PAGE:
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CT Screening Finds Lung Cancers Early

85% of Cancers Found in Study Were More Survivable Stage 1 Type
By
WebMD Health News
Reviewed by Louise Chang, MD

Oct. 25, 2006 - More than 90% of lung cancer patients end up dying of their disease; now a potentially landmark study suggests early screening could save most of them.

In the international study, routine screening using spiral computed tomography (CT) imaging resulted in the detection of lung cancercancer at its earliest and most treatable stage in 85% of cancers found.

The estimated 10-year survival rate for patients with these stage I cancers was 88%.

That compares with a typical five-year survival rate of around 5% for patients with advanced, stage IV lung cancer.

"Lung cancer is highly curable if we find it early enough," lead researcher Claudia Henschke, MD, PhD, tells WebMD. "We believe this study provides compelling evidence that CT screening for lung cancer offers new hope for millions of people at risk for this disease and could dramatically reverse lung cancer death rates."

More than 31,500 people at high risk for lung cancer took part in the International Early Lung Cancer Action Project (I-ELCAP), carried out at 38 centers in seven countries.

A total of 484 lung cancers were found in this high-risk group, which included people with a history of cigarette smoking, exposure to secondhand smoke, or exposure to occupational hazards such as asbestos or radon.

The study is published in the Oct. 26 issue of The New England Journal of Medicine.

Cautious Optimism

Experts who spoke to WebMD agreed the new findings are encouraging. But they also said important questions remain about the value of CT screening as a routine test for lung cancer.

In a 2004 report, a government task force concluded there is not enough evidence to either recommend or discourage routine screening of asymptomatic people for lung cancercancer.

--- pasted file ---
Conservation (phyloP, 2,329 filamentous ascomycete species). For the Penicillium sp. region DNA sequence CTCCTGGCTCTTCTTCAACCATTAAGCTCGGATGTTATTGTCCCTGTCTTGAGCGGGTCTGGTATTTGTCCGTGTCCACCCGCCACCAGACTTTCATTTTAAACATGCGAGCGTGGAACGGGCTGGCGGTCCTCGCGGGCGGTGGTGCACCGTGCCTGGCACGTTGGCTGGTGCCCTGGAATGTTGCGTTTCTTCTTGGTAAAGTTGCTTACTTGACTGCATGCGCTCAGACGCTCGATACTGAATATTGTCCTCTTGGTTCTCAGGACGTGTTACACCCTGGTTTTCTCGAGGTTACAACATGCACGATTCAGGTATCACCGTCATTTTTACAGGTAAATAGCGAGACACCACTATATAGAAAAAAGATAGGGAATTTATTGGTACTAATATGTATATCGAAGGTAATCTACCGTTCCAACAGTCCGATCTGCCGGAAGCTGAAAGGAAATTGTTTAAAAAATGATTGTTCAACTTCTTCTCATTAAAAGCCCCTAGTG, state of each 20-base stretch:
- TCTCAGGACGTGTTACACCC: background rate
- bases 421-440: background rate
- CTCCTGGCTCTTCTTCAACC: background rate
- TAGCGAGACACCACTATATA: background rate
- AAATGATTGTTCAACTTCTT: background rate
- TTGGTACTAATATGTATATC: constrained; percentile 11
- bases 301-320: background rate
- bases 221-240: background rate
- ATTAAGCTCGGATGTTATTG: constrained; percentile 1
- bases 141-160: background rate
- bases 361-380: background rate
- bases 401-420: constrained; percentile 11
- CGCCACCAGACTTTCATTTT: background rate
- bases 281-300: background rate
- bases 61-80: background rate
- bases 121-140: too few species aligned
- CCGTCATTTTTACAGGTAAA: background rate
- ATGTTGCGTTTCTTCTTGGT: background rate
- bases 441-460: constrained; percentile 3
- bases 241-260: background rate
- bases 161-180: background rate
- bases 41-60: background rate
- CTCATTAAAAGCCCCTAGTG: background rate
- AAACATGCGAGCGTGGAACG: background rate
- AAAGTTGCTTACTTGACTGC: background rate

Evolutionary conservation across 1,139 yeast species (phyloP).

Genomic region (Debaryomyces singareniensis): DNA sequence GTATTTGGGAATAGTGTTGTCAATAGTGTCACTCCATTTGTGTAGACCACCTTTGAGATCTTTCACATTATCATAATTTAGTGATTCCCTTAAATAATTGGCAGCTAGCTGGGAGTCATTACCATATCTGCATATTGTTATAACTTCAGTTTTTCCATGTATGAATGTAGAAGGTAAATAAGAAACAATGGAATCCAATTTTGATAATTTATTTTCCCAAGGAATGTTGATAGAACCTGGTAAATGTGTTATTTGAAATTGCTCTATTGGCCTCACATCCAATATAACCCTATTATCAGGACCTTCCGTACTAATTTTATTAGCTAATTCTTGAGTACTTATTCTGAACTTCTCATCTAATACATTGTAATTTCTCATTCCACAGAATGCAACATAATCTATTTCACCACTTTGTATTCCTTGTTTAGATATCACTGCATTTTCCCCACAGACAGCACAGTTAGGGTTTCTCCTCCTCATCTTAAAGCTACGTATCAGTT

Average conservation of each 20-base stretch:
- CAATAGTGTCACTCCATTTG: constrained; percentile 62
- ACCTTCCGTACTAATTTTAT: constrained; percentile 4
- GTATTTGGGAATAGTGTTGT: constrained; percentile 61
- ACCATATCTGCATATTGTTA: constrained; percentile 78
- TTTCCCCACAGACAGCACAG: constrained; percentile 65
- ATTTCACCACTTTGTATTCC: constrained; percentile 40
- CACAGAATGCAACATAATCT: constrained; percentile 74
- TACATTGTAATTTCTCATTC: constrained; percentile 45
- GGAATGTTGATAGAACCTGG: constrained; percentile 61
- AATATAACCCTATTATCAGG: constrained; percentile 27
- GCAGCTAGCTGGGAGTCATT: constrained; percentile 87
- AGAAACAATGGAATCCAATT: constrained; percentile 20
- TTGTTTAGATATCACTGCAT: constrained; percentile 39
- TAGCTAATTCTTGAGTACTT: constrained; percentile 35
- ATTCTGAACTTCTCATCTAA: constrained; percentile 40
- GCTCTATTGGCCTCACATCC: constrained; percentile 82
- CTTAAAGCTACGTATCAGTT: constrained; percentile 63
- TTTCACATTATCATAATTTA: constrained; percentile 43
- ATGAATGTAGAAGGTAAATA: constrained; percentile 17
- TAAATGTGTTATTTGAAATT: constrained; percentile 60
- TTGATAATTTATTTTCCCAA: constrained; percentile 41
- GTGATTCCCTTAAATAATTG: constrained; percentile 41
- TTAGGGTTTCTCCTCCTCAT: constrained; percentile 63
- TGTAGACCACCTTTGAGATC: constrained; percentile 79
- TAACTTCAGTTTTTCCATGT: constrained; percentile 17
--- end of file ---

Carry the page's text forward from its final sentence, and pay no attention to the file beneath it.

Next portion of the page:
Henschke and colleagues from New York Presbyterian Hospital-Weill Cornell Medical Center developed the screening model used in the international study. She acknowledges that adapting the model for widespread use will not be easy.

"A multidisciplinary approach and very careful follow-up is needed to make sure you aren't missing something," Henschke says.

One of the biggest concerns about the screening procedure is its high percentage of false-positive results.

According to the National Cancer Institute (NCI), studies indicate that between a quarter to more than half of CT scans among smokers and former smokers show abnormalities, and in most cases these do not turn out to be lung cancer.

The problem is that malignant tumors and benign lesions often look the same on a CT scan, and decisions about how to proceed once a lesion is found are not clear-cut.

Potentially risky invasive procedures such as needle biopsy or even surgery are usually needed to confirm a diagnosis of lung cancer.

In the I-ELCAP study, patients with small but suspicious lesions were either tested again using a different screening method or had a repeat CT scan three months later.

When a lung infection was suspected of causing a lesion, a two-week course of antibiotics was prescribed and a repeat CT was performed a month later.

If the second image showed that the lesion or lesions had grown, a needle biopsy was usually performed.

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